Updates from Barbara Hans, COO Serviceplan Asia
On last week’s webinar [watch here], we heard more optimistic news from our offices in China. In case you missed them, here are the latest Chinese consumer trends.
Street vendors combat unemployment
Vendors and customers are fearful of returning to the traditional wet market setting. At the same time, the government is looking for ways to support those who have lost their income because of COVID-19. In response, sellers have taken to open-air streets in food trucks offering haircuts, fresh fruit, vegetables, meats, and prepared meals. One of the largest e-commerce platforms Pinduoduo subsidized the initiative, with trucks available for just $280 versus the usual price of $7,000. Contactless payment systems are supporting the trend, with thousands of new payment QR codes registered every day.
Supply chain scrutiny is increasing
The focus on food safety is not limited to wet markets. More than ever, Chinese consumers are asking where their food comes from and whether it is safe. This a logical progression now that the spotlight has been cast on the relationship between proper food sanitation and health. Retailers, suppliers, and agricultural companies are working to improve their sourcing practices and transparency in response.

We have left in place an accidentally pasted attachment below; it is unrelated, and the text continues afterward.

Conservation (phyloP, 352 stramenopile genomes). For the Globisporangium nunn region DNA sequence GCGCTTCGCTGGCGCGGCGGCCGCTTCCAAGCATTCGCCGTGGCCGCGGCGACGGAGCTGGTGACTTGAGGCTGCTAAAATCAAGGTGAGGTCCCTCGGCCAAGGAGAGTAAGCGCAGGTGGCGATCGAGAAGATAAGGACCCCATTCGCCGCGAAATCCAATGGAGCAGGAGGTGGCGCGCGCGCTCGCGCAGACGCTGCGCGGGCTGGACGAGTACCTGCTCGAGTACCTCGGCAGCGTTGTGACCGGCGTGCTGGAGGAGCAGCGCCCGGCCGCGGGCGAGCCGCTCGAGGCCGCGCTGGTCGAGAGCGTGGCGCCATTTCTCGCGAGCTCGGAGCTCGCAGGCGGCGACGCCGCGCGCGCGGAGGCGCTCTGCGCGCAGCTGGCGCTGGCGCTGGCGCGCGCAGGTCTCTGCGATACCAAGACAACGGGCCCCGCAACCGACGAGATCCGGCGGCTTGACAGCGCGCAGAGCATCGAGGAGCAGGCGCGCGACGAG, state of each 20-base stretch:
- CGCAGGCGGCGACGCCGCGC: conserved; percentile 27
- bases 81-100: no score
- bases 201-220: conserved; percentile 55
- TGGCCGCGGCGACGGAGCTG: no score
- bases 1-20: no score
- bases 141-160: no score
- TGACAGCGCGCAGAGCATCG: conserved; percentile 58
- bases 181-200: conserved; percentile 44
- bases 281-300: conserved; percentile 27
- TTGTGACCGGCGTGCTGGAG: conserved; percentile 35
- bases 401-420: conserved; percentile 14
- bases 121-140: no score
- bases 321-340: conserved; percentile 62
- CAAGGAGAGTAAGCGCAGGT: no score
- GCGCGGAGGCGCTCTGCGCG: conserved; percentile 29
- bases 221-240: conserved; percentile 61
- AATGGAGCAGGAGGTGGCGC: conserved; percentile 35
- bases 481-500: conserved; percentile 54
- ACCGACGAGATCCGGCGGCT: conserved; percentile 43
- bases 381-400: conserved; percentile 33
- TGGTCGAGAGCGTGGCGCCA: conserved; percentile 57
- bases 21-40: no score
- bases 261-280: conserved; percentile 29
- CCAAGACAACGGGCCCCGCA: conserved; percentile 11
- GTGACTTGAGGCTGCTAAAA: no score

Domestic travel has a new look
Chinese travelers have discovered a love of road trips - previously an unpopular or even unheard-of concept in China. With international travel still off the table, private cars offer a clean and private space for entire families to enjoy freedom and the open road. People are flocking to the countryside to appreciate the natural beauty they have been overlooking in their own backyards. The subsequent rise in car sales is a clear proof point: Ford announced that both the Ford and Lincoln brands have come back with sales 40 percent higher than they were in April 2019.
Back to work, but safety first
Lastly, white collar workers are back in the office full-time. In China, going to work is regarded as a pleasant experience, given that most people live in smaller homes often with several generations under one roof. At work, employees have freedom, space and plenty of peer interaction. Safety measures like temperature checks, masks, and hand sanitizer are in place to ward off a second wave of infections.